Cellist Daniel Levin is an improviser acutely aware of the inherent intangibility of music: you can’t touch it, but it can touch you. The pieces on his second hatOLOGY project accentuate the porous spaces between notes and much as they do those basic musical building blocks. As with his last effort, Some Trees, the instrumentation is chamber-tilted and somber in cast. Levin and trumpeter Nate Wooley approximate a frontline though Matt Moran’s roving vibes are foregrounded much of the time as well. Rhythm falls mainly to Joe Morris who makes the most the natural weight and resonance of his bass, plucking frequent vamps and playing in an economical style mostly removed from the more compressed approach sometimes favored on his frets. He makes each note count in terms of resonance and placement and while his lines aren’t as overtly daring as those of his partners, they end up just as integral to the music’s execution as the steady underlying thrum on “209 Willard Street” evinces. Wooley and Moran are both master colorists, the latter using the motor on his rig to generate obliquely pitched sustains that swirl and cascade around the higher sonorities of Wooley’s brass on “Cannery Row”.
Levin structures most of the pieces as lattices, pairing up players and interlocking component parts. The lush rendering of “Law Years” demonstrates the quartet’s strong contrapuntal leanings, bringing out fresh possibilities in Ornette’s wily blues theme. Levin and Wooley handle the horn parts and their abilities in the timbral department are tacitly striking, so much so that’s easy to in the control and depth exhibited by each. Conversely, Bird’s “Relaxin’ With Lee” is barely recognizable, slowed down and ventilated into spacious tone poem that wouldn’t be out of place on a Maneri record.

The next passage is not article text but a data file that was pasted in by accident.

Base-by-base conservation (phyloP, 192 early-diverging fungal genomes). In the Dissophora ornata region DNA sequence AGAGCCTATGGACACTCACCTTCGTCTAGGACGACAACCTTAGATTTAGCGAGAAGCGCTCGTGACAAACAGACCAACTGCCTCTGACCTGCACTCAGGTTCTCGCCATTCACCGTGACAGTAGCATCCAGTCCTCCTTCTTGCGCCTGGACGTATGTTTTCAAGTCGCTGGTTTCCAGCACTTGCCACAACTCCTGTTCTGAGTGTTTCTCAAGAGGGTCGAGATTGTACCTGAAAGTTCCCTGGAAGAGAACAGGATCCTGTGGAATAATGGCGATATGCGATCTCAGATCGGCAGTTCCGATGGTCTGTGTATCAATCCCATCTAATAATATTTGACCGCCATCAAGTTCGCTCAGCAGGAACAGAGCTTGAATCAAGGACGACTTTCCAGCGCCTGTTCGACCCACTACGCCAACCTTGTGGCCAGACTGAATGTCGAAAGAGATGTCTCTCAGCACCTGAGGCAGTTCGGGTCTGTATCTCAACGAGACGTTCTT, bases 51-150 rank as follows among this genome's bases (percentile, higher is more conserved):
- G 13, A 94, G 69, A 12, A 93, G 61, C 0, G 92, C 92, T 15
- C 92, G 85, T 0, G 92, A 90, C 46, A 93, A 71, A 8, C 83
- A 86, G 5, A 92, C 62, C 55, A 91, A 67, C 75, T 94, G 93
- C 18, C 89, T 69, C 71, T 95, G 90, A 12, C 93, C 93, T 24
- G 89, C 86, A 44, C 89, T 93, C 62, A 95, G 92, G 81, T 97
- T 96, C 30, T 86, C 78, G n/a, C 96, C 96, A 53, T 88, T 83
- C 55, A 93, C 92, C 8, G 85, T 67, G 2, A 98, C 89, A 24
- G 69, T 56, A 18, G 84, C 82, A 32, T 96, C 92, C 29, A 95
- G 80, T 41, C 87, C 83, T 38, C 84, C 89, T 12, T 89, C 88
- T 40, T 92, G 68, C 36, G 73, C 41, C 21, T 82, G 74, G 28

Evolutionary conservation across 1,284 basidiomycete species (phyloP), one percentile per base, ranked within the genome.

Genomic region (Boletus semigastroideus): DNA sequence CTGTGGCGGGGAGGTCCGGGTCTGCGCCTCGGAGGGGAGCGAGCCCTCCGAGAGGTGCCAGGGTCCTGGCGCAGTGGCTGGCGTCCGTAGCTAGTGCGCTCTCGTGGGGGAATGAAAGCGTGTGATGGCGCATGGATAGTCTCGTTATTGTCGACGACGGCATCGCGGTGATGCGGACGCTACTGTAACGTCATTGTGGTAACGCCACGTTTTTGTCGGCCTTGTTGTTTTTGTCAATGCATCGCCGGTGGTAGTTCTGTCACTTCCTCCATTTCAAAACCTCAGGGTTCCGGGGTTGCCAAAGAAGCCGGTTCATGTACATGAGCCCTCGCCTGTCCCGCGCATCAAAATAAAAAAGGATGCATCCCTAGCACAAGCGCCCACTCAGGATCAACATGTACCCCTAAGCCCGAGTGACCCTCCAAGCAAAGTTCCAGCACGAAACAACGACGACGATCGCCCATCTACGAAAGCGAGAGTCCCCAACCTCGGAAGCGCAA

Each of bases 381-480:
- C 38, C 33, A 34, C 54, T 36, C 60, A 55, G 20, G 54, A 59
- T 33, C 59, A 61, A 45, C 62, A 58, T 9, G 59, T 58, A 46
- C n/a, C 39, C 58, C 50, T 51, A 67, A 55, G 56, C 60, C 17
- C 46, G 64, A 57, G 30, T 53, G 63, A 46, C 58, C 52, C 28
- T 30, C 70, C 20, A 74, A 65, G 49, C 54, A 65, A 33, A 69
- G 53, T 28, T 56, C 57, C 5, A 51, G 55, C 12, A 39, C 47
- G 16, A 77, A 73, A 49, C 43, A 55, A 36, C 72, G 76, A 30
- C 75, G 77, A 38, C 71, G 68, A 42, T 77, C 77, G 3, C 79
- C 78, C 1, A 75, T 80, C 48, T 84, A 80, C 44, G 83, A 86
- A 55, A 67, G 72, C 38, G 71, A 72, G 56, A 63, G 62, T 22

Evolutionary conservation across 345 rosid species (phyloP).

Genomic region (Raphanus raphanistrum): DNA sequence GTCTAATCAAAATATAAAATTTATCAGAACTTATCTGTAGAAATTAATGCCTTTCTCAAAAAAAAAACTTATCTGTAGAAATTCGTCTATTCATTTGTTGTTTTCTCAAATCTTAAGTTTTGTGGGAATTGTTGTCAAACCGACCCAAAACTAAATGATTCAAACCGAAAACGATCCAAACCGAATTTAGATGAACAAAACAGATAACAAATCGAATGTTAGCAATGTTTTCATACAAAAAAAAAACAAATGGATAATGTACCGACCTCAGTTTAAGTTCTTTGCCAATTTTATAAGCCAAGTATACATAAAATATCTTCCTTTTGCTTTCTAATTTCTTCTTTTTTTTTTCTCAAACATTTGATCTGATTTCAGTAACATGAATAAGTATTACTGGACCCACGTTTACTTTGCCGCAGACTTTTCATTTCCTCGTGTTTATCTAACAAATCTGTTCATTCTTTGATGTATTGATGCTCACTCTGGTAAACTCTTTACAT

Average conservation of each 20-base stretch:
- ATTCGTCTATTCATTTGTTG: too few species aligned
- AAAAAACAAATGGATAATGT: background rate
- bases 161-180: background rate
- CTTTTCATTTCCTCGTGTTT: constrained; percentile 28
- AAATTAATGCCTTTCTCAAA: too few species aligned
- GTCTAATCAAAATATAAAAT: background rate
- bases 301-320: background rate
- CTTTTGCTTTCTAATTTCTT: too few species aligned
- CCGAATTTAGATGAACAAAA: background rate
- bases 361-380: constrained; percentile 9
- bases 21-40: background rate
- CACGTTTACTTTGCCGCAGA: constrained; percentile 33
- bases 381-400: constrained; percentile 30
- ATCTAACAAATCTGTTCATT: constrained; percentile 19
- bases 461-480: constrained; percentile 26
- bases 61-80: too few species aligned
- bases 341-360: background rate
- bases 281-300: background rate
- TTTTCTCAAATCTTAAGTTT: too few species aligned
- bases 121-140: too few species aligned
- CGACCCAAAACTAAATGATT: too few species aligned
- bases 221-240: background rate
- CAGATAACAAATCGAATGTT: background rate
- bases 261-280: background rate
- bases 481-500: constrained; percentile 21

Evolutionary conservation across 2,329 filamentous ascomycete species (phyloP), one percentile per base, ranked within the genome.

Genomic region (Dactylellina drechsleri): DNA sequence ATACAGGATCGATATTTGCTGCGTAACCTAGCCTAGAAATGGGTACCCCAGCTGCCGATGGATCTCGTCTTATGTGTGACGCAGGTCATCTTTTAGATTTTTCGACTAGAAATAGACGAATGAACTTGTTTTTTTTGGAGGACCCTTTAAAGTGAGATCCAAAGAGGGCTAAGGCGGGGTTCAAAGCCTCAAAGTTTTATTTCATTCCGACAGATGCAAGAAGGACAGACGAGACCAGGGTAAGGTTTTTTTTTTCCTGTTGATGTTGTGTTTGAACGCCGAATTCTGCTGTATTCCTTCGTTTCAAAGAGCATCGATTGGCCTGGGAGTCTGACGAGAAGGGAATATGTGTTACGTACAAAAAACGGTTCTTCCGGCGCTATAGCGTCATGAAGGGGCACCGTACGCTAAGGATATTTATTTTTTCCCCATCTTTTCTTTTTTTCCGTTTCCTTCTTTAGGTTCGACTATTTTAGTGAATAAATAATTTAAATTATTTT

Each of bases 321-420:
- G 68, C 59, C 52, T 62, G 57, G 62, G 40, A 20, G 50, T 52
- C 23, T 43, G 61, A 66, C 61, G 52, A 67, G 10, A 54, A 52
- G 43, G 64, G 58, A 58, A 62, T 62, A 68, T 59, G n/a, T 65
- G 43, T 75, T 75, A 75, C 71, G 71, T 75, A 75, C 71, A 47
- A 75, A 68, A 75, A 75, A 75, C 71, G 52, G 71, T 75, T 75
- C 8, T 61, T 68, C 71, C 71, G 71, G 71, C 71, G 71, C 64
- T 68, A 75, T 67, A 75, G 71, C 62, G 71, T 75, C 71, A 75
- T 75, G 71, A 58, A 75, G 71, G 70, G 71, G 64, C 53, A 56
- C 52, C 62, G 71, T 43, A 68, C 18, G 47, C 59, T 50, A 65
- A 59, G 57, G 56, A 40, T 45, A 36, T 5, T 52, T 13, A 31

Oddly enough, there’s little dissonance folded into either the interplay or solos in the program. Wooley’s slurs and gurgles answered by Moran’s clouds of dizzying clusters on “Improvisation II” and the closing title piece offer two instances where instruments dip into discord, but even then the results are relatively reserved. It’s in this respect that the disc’s title becomes so apposite, harmonic edges deliquescing in a manner not sedate, but almost hypnotic. The anchoring vamp on “Untitled” carries audible kinship to William Parker’s “Song of Hope”. Morris diligently repeats the portentous pattern throughout and the others use it as a beacon to return to, Levin etching intersecting lines with unerringly pitched bow strokes. A half dozen spins of varying lengths and circumstances and I’m still pulling succulent meat from the bone on this one, the mark of a good album in my recipe book.
~ Derek Taylor